No treatment centre in Ireland for violent Cork teen

There is no mental health treatment centre here capable of caring for a teenage girl whose violent temper has resulted in 30 convictions for assault, Dublin Circuit Criminal Court has heard.

There is no mental health treatment centre here capable of caring for a teenage girl whose violent temper has resulted in 30 convictions for assault, Dublin Circuit Criminal Court has heard.

Sarah Sinnott (aged 19) of Gerald Griffin Street, Blackpool, Cork, was born into an abusive home in the south of the country and has been in the care of the HSE since she was a baby.

She was remanded in custody pending sentence after she admitted headbutting one prison officer and kicking another in the face while in custody in the Dochas Centre.

Mr Brian Leahy BL, defending, said Sinnott committed her first assault in a foster home at the age of 11 and was placed in an adult psychiatric unit.

Judge Martin Nolan said she is now facing the possibility of a "long prison sentence” if a place cannot be found for her in a specialist treatment centre in Manchester, the only one of its kind in the UK and Ireland.

Sinnott pleaded guilty to assault causing harm to Christina Dunne and assaulting Lynette Dowdall in the Dochas Centre on March 1, 2010.

Ms Dunne and Ms Dowdall were trying to restrain Sinnott and bring her to a padded cell or "time out room" when she headbutted Ms Dowdall and kicked Ms Dunne in the face.

As a result of the injury to her jaw Ms Dunne was out of work for three months.

Garda Keith Fox told Mr James Dwyer BL, prosecuting, that Sinnott was "lashing out at staff in any way she could" and "tried to bite staff".

Judge Nolan said that while there are "good psychiatric reasons" to explain why Sinnott cannot control her temper there was still a real danger that she would cause serious harm to a member of the public if he were to release her.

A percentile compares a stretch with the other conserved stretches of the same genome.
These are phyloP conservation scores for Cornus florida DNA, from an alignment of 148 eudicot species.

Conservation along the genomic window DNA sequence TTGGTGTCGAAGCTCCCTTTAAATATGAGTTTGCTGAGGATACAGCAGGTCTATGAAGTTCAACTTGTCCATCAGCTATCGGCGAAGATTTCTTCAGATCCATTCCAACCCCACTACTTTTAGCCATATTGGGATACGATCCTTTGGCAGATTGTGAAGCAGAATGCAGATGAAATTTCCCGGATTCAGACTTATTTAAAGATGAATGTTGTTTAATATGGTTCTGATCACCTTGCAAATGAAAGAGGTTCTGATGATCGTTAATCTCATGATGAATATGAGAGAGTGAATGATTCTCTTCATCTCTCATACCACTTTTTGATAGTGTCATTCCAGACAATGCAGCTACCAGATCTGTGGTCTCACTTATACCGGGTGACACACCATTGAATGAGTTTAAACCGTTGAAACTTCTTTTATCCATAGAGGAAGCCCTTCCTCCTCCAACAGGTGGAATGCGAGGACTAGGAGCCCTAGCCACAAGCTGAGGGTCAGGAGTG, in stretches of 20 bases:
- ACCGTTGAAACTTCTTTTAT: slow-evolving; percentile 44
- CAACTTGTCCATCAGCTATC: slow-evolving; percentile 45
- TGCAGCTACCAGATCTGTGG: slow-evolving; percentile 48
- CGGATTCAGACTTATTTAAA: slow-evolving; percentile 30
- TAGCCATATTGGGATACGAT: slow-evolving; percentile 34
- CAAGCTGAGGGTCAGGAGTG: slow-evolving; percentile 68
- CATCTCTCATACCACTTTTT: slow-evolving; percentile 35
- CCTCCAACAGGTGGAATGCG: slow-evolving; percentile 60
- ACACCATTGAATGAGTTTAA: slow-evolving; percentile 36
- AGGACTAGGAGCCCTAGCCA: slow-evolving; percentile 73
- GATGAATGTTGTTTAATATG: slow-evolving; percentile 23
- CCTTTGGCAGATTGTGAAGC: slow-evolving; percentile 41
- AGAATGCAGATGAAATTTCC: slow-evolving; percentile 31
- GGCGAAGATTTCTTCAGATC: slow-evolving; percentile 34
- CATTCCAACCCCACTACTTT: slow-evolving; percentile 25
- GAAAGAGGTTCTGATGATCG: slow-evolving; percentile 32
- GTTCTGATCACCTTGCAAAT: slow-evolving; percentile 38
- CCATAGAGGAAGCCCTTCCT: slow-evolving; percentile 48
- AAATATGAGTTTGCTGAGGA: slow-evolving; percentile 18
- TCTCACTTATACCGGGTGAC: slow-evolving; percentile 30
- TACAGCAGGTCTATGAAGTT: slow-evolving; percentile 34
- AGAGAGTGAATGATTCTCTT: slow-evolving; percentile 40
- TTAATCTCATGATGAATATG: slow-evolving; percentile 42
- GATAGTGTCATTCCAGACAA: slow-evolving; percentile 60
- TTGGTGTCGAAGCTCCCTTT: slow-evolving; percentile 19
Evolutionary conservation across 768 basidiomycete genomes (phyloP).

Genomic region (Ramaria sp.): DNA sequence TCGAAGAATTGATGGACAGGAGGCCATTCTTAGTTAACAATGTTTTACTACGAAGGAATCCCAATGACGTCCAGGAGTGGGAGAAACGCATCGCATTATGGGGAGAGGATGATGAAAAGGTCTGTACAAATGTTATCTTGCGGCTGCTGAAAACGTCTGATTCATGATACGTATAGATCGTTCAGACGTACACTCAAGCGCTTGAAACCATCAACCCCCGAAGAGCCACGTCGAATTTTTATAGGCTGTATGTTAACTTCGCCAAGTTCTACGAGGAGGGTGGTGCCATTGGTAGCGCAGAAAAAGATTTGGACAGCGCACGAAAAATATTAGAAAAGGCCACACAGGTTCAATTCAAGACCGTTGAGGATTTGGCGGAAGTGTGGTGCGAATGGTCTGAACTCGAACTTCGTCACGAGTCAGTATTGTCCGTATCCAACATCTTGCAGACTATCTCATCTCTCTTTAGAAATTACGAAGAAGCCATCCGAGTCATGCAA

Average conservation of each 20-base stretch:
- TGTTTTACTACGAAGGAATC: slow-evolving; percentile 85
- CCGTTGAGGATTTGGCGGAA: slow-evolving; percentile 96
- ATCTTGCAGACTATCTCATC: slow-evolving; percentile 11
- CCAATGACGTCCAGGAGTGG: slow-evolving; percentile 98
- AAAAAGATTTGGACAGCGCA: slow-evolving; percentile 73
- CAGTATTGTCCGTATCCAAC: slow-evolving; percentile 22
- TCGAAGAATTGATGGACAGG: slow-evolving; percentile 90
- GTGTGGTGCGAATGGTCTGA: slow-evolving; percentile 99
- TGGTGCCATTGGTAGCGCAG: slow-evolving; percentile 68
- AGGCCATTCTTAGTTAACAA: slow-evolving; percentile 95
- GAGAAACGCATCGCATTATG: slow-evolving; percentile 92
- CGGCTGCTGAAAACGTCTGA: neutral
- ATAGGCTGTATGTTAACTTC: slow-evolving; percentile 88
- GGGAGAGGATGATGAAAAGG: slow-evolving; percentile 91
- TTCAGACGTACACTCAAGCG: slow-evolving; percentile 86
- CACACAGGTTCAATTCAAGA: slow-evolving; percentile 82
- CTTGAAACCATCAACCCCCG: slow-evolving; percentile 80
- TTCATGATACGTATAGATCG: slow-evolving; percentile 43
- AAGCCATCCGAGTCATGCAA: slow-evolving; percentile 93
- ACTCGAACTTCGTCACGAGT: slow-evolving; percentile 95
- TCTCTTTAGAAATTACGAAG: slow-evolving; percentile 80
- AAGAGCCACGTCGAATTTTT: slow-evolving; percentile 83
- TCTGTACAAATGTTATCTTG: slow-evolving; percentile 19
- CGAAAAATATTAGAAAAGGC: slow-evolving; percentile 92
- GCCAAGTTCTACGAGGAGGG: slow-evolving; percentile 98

He said: "She is incapable of controlling her temper. I have no confidence that she won't assault somebody else if I release her on society".

Mr Leahy said that Sinnott suffered from a psychiatric disorder and when she is feeling low or angry she reacts violently

He said she requires very specific care which she has never received here over the last 10 years.

"The type of care she needs is so unique there is no place in Ireland and only one place in the UK," he said.

The HSE have agreed to pay for her to be assessed for the treatment centre in Manchester but the court heard that that there is no guarantee that her treatment will be paid for.

Mr Leahy told the court that Sinnott had a "very unfortunate history".

He said: "She has been dealing with psychiatric services since the age of 11. She grew up in an abusive household and was taken into foster care as a result.”

"She suffers from a behavioural disorder and has huge difficulty in forming attachments."

He added: "The prison officers like her. She's very good when she's good. She is a lovely girl but she is also a very difficult person to deal with."

Judge Nolan said there are only two options for her which either involved the HSE taking care of her or the Prison Service taking care of her.

He adjourned sentencing to later this month in order to wait for details of whether she could be admitted into the Adolescent Forensic Service in Bolton, Greater Manchester.

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